Photo courtesy of the University of Washington
The Shanghai Municipal Center for Disease Control and Prevention and the Center-based Breast Health Global Initiative recently signed a collaboration agreement to jointly establish the Shanghai Breast Health Resource Center, BHGI’s first “learning laboratory” in China.
It marks the first such agreement between the Shanghai CDC and a U.S. cancer research center.
Through this agreement, the Shanghai CDC and its partners will work with the BHGI on projects related to cancer control and will provide a comprehensive assessment of breast cancer early detection for the population of Shanghai and the region.
Learning laboratory defines clinical elements
The first project of the Shanghai Breast Health Resource Center, organized as a BHGI learning laboratory, will evaluate the effectiveness of clinical breast exam for breast cancer early detection.
BHGI developed the concept of learning laboratories to define the essential science-based clinical elements for breast cancer care programs for low- and middle-resource countries through global collaborations.
“This agreement is an affirmation of the importance that the Hutchinson Center places upon designing programs to impact the prevention, early diagnosis and improved treatment of cancer among medically underserved people around the world,” said Center president and director Dr. Larry Corey. Last October, the Center and the China CDC signed an agreement to provide a framework for scientific research and training projects in the prevention, early detection, diagnosis and treatment of cancer, infectious diseases and other related health concerns in China.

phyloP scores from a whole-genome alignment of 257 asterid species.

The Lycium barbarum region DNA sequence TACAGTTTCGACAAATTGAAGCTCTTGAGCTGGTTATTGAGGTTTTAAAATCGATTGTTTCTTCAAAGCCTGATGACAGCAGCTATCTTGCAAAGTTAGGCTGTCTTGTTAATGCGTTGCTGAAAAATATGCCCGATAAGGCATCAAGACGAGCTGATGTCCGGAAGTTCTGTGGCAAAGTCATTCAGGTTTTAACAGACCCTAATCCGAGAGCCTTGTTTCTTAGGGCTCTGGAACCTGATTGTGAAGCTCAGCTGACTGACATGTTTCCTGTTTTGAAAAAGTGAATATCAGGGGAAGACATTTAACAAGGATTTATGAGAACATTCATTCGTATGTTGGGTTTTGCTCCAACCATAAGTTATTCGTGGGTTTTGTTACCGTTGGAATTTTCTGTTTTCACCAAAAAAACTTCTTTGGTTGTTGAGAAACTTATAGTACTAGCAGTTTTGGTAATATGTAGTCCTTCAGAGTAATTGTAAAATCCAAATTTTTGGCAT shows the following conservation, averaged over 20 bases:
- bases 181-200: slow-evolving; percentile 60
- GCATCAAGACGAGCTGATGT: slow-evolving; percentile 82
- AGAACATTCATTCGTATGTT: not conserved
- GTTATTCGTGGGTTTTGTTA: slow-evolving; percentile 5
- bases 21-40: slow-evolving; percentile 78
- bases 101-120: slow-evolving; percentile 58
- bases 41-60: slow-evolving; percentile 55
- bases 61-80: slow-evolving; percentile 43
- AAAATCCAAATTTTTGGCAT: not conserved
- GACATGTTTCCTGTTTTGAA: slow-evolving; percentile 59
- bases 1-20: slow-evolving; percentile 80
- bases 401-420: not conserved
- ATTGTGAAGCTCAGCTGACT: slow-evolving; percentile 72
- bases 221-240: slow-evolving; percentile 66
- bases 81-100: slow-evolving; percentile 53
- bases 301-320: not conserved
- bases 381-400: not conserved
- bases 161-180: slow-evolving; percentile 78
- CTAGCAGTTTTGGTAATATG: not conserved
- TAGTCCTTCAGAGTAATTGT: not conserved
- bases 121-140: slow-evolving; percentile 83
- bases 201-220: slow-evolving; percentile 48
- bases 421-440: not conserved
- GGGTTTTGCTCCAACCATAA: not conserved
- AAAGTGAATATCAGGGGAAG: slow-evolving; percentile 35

Collaboration in the face of rising breast cancer mortality
Breast cancer mortality has nearly doubled during the past 30 years in China, according to Chinese health officials.
In Shanghai, the rate of breast cancer increased 138 percent during past 30 years, and among the newly diagnosed breast cancer cases, early stage disease accounts for about 34 percent, which is about 10 percent lower than that in U.S., according to Dr. Ying Zheng, head of the Department of Cancer Prevention and Control at the Shanghai CDC.
“Although there is not enough data from research or cancer registries nationwide, existing data suggest that the rise of China’s breast cancer mortality rate is caused mainly by the rapid increase in incidence and late stage of diagnosis,” Zheng said.
“This groundbreaking agreement enables unique research collaborations in the critical area of breast cancer, which can serve as a model for development of comprehensive cancer prevention and control and building the capacity of multidisciplinary cancer prevention and treatment in China,” said Dr. Ben Anderson, BHGI chair and director.
Linking the BHGI and other Center scientists and programs with the Shanghai CDC’s programs provides major advantages both to the U.S. and Chinese research communities by defining resource-appropriate solutions for breast cancer care programs for China, according to Anderson, who is a researcher in the Public Health Sciences Division and director of Seattle Cancer Care Alliance’s Breast Health Clinic.
This isn’t the first time that Center research has focused on breast cancer in Shanghai. The results of a 12-year-long, landmark study among 267,000 female textile workers, published in 2003, found that women who received intensive instruction in breast self-exam suffered no fewer deaths from breast cancer than women who did not. The study’s lead researcher, Dr. David Thomas of PHS, is a senior adviser to the BHGI.
BHGI, co-sponsored by the Center and Susan G. Komen for the Cure, pioneered development of comprehensive resource-sensitive, evidence based clinical guidelines for international breast health and cancer control to improve breast cancer outcomes in low- and middle-resource countries through the collaboration of an alliance of dedicated organizations and individuals.